Introduction and Aims
Previous studies suggest cannabinoid agonist treatment is effective in reducing cannabis use in dependent treatment seekers, however few studies have reported on post-treatment outcomes. We examine cannabis use outcomes 12 weeks after cessation of treatment from a randomised placebo-controlled trial of nabiximols for the treatment of cannabis dependence.
128 participants received either nabiximols (n = 61) or placebo (n = 67) for 12 weeks, in combination with psychosocial interventions. Self-reported number of days of cannabis use in the previous 28 days was measured at baseline, 4, 8, and 12 weeks (end of treatment) and again at 24 weeks (3 months after treatment ceased). Urinalysis was used to confirm self-report data at Week 24 interview.
A factorial mixed-effects model for repeated measures regression revealed that the nabiximols group used cannabis on 6.8 fewer days in the previous 28 days at week 12 (end of treatment) than the placebo group (p = 0.002, CI: 2.1,11.4), and 6.7 fewer days in the previous 28 days at the week-24 follow-up than the placebo group (p = 0.006, CI: 1.4,12.1). A significantly higher proportion of the nabiximols group (14/61; 23 %) than the placebo group (6/67; 9%) reported abstinence from cannabis in the previous 28 days at the week-24 research interview OR=3.0, CI: 1.1, 9.1; p=0.035, NNT=8, CI: 4, 71).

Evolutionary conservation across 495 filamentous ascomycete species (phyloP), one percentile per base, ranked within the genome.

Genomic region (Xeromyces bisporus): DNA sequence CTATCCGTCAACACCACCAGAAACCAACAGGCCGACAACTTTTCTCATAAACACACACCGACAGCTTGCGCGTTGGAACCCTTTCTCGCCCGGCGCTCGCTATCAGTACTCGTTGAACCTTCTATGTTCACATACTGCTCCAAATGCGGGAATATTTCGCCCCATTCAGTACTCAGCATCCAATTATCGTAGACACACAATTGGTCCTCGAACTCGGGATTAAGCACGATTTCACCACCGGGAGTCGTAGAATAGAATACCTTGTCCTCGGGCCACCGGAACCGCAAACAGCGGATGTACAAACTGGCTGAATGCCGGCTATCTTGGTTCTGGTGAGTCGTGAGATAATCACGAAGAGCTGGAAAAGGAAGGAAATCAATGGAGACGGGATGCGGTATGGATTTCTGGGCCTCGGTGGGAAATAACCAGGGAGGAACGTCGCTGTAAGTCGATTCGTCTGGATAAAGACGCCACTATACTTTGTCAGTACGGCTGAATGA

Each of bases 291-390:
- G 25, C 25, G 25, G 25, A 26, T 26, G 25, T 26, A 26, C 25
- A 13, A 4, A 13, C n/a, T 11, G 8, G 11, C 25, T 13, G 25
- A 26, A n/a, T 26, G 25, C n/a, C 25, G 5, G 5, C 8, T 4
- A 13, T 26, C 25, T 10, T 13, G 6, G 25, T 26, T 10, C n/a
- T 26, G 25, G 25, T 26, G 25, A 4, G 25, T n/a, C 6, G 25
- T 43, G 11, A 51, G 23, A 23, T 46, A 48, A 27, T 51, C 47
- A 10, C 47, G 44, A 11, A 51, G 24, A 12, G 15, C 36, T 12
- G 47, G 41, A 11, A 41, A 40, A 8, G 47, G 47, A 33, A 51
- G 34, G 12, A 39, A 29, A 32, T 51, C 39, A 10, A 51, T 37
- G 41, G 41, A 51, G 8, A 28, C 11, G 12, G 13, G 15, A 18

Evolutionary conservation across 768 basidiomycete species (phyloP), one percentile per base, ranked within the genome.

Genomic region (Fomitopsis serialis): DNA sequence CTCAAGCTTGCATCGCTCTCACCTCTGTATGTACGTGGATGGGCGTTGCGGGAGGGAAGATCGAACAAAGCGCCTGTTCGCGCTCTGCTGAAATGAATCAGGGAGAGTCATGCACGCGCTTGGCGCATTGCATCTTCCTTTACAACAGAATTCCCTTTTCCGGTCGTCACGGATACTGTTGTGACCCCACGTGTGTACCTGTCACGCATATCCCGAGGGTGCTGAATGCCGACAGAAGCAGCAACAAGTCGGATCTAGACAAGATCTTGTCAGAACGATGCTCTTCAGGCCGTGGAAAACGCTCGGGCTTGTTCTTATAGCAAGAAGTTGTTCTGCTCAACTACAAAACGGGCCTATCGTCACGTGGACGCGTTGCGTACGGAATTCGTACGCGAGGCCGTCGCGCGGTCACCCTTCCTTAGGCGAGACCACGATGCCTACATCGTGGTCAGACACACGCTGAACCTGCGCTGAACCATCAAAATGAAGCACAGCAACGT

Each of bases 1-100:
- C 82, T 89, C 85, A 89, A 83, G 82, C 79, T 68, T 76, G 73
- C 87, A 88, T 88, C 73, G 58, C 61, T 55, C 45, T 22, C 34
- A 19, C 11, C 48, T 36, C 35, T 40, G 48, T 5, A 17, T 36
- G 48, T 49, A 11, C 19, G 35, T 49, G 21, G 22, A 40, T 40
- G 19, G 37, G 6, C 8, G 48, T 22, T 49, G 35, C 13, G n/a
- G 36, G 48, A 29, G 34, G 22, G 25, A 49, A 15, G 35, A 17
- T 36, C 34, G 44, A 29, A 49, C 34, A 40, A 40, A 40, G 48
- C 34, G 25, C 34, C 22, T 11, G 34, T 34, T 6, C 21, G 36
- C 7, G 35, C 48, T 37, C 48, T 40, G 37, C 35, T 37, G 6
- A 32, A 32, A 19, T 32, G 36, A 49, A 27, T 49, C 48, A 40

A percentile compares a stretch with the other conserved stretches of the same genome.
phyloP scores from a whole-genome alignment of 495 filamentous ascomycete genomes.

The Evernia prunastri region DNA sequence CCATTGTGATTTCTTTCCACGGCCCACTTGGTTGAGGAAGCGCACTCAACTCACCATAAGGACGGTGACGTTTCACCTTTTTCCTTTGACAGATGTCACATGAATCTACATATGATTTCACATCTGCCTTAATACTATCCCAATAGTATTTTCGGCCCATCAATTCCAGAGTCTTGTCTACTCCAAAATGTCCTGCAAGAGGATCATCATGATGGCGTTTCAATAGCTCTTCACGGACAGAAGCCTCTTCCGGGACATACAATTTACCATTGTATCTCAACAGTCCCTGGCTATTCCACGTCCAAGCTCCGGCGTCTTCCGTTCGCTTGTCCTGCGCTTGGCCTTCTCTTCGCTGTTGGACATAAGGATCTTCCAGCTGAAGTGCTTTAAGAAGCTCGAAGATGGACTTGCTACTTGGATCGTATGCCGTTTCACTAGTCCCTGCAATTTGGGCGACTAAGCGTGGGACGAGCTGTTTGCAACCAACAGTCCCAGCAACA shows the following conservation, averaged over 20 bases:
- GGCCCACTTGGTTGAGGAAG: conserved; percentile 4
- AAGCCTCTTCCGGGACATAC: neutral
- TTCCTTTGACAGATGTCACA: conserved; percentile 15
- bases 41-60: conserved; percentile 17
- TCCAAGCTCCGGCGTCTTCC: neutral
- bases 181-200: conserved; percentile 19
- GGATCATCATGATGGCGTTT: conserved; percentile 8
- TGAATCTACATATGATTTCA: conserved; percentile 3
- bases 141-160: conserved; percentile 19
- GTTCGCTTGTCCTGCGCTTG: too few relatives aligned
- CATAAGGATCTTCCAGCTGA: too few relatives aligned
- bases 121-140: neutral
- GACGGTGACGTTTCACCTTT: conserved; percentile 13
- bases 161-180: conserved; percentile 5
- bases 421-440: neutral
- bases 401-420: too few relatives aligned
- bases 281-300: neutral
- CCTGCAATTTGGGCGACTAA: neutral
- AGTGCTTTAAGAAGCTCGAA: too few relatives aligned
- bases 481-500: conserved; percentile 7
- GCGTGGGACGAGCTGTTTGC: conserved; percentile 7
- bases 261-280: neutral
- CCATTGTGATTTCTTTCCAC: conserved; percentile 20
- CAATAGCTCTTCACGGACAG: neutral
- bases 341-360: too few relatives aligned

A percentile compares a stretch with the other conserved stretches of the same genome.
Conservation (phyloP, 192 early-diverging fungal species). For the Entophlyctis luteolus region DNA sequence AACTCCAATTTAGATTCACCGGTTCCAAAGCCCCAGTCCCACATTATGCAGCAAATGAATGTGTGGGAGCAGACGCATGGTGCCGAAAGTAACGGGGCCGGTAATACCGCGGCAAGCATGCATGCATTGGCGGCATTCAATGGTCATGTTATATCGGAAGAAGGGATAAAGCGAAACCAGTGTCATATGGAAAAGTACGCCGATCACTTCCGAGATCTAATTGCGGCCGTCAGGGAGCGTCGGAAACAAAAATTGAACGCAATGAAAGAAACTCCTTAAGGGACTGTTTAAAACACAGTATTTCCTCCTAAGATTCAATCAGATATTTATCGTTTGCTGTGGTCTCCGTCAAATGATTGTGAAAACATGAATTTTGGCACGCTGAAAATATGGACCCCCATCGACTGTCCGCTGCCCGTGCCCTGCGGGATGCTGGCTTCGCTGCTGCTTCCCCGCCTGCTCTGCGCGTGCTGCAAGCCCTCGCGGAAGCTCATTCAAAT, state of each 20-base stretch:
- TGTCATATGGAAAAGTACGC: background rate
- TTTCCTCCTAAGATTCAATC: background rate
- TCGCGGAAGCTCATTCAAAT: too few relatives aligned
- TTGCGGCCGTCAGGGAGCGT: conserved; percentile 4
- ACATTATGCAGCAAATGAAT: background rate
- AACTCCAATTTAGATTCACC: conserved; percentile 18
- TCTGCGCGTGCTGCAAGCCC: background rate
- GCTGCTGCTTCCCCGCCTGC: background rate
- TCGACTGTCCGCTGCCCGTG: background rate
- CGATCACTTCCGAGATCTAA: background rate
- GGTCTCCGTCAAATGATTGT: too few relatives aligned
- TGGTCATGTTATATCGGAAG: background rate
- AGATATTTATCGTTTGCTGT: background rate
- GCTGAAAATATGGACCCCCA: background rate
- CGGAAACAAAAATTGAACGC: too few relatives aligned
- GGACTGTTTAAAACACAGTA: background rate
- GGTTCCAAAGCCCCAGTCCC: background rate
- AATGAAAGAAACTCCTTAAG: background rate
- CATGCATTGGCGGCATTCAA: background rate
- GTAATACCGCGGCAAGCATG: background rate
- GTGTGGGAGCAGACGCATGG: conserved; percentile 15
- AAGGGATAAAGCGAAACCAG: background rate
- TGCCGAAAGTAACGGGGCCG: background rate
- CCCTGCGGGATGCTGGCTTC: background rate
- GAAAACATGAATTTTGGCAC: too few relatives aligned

Discussions and Conclusions
The benefits of treatment incorporating nabiximols with psychosocial interventions in reducing cannabis use appears to persist for up to 3 months after the cessation of treatment. A stepped care model of treatment is proposed.